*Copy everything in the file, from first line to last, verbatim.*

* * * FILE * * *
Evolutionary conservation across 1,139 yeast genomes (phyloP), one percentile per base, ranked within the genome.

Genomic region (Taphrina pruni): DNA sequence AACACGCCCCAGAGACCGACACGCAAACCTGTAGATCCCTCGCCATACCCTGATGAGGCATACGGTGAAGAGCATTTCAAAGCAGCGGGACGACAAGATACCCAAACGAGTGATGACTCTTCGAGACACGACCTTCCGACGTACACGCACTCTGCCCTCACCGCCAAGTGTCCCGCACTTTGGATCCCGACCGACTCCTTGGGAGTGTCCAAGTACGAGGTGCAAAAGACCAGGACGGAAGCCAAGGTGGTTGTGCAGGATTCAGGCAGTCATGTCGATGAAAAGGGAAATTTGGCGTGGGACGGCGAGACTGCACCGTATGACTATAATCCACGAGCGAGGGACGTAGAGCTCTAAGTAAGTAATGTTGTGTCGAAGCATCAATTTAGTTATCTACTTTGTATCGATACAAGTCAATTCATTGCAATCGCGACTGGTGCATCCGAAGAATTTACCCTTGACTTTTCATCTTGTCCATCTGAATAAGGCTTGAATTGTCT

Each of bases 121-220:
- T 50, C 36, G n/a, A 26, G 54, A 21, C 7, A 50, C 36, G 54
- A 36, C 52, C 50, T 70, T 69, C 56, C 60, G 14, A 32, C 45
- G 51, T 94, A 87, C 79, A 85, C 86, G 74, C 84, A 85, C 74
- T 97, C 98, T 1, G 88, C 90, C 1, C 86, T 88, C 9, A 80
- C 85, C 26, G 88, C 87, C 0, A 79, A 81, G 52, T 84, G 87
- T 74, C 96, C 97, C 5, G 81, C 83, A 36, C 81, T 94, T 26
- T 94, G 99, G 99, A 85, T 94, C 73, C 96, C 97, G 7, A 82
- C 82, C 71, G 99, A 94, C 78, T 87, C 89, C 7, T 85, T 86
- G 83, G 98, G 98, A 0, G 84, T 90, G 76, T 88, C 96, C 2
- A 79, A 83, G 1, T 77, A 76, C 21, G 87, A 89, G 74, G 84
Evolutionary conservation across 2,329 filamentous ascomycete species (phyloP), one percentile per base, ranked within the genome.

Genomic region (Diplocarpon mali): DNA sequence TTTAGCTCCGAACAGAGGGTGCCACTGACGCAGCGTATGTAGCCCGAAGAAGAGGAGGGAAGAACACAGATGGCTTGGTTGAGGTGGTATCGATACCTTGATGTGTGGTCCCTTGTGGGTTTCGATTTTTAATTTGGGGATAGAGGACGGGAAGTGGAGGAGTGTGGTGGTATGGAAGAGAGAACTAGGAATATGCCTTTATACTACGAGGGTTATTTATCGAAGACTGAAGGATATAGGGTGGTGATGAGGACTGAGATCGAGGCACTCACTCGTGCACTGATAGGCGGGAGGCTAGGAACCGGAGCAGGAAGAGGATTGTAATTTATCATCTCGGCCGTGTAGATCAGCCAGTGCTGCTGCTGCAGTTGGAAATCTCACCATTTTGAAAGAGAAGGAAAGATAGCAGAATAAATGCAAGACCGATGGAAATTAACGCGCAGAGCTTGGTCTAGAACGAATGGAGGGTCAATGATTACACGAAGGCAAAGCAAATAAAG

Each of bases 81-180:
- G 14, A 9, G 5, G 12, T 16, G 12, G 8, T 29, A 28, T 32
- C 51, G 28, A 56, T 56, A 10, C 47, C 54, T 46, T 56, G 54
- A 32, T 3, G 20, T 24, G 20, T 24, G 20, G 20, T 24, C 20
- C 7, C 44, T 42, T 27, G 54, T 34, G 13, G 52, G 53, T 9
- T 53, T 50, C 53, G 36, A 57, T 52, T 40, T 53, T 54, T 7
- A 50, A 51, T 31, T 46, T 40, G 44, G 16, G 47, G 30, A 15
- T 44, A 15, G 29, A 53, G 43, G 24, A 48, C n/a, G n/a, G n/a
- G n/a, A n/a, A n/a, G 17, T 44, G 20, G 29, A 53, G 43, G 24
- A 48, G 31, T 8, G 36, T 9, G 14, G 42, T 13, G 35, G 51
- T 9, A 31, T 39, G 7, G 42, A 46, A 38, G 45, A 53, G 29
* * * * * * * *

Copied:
Evolutionary conservation across 1,139 yeast genomes (phyloP), one percentile per base, ranked within the genome.

Genomic region (Taphrina pruni): DNA sequence AACACGCCCCAGAGACCGACACGCAAACCTGTAGATCCCTCGCCATACCCTGATGAGGCATACGGTGAAGAGCATTTCAAAGCAGCGGGACGACAAGATACCCAAACGAGTGATGACTCTTCGAGACACGACCTTCCGACGTACACGCACTCTGCCCTCACCGCCAAGTGTCCCGCACTTTGGATCCCGACCGACTCCTTGGGAGTGTCCAAGTACGAGGTGCAAAAGACCAGGACGGAAGCCAAGGTGGTTGTGCAGGATTCAGGCAGTCATGTCGATGAAAAGGGAAATTTGGCGTGGGACGGCGAGACTGCACCGTATGACTATAATCCACGAGCGAGGGACGTAGAGCTCTAAGTAAGTAATGTTGTGTCGAAGCATCAATTTAGTTATCTACTTTGTATCGATACAAGTCAATTCATTGCAATCGCGACTGGTGCATCCGAAGAATTTACCCTTGACTTTTCATCTTGTCCATCTGAATAAGGCTTGAATTGTCT

Each of bases 121-220:
- T 50, C 36, G n/a, A 26, G 54, A 21, C 7, A 50, C 36, G 54
- A 36, C 52, C 50, T 70, T 69, C 56, C 60, G 14, A 32, C 45
- G 51, T 94, A 87, C 79, A 85, C 86, G 74, C 84, A 85, C 74
- T 97, C 98, T 1, G 88, C 90, C 1, C 86, T 88, C 9, A 80
- C 85, C 26, G 88, C 87, C 0, A 79, A 81, G 52, T 84, G 87
- T 74, C 96, C 97, C 5, G 81, C 83, A 36, C 81, T 94, T 26
- T 94, G 99, G 99, A 85, T 94, C 73, C 96, C 97, G 7, A 82
- C 82, C 71, G 99, A 94, C 78, T 87, C 89, C 7, T 85, T 86
- G 83, G 98, G 98, A 0, G 84, T 90, G 76, T 88, C 96, C 2
- A 79, A 83, G 1, T 77, A 76, C 21, G 87, A 89, G 74, G 84
Evolutionary conservation across 2,329 filamentous ascomycete species (phyloP), one percentile per base, ranked within the genome.

Genomic region (Diplocarpon mali): DNA sequence TTTAGCTCCGAACAGAGGGTGCCACTGACGCAGCGTATGTAGCCCGAAGAAGAGGAGGGAAGAACACAGATGGCTTGGTTGAGGTGGTATCGATACCTTGATGTGTGGTCCCTTGTGGGTTTCGATTTTTAATTTGGGGATAGAGGACGGGAAGTGGAGGAGTGTGGTGGTATGGAAGAGAGAACTAGGAATATGCCTTTATACTACGAGGGTTATTTATCGAAGACTGAAGGATATAGGGTGGTGATGAGGACTGAGATCGAGGCACTCACTCGTGCACTGATAGGCGGGAGGCTAGGAACCGGAGCAGGAAGAGGATTGTAATTTATCATCTCGGCCGTGTAGATCAGCCAGTGCTGCTGCTGCAGTTGGAAATCTCACCATTTTGAAAGAGAAGGAAAGATAGCAGAATAAATGCAAGACCGATGGAAATTAACGCGCAGAGCTTGGTCTAGAACGAATGGAGGGTCAATGATTACACGAAGGCAAAGCAAATAAAG

Each of bases 81-180:
- G 14, A 9, G 5, G 12, T 16, G 12, G 8, T 29, A 28, T 32
- C 51, G 28, A 56, T 56, A 10, C 47, C 54, T 46, T 56, G 54
- A 32, T 3, G 20, T 24, G 20, T 24, G 20, G 20, T 24, C 20
- C 7, C 44, T 42, T 27, G 54, T 34, G 13, G 52, G 53, T 9
- T 53, T 50, C 53, G 36, A 57, T 52, T 40, T 53, T 54, T 7
- A 50, A 51, T 31, T 46, T 40, G 44, G 16, G 47, G 30, A 15
- T 44, A 15, G 29, A 53, G 43, G 24, A 48, C n/a, G n/a, G n/a
- G n/a, A n/a, A n/a, G 17, T 44, G 20, G 29, A 53, G 43, G 24
- A 48, G 31, T 8, G 36, T 9, G 14, G 42, T 13, G 35, G 51
- T 9, A 31, T 39, G 7, G 42, A 46, A 38, G 45, A 53, G 29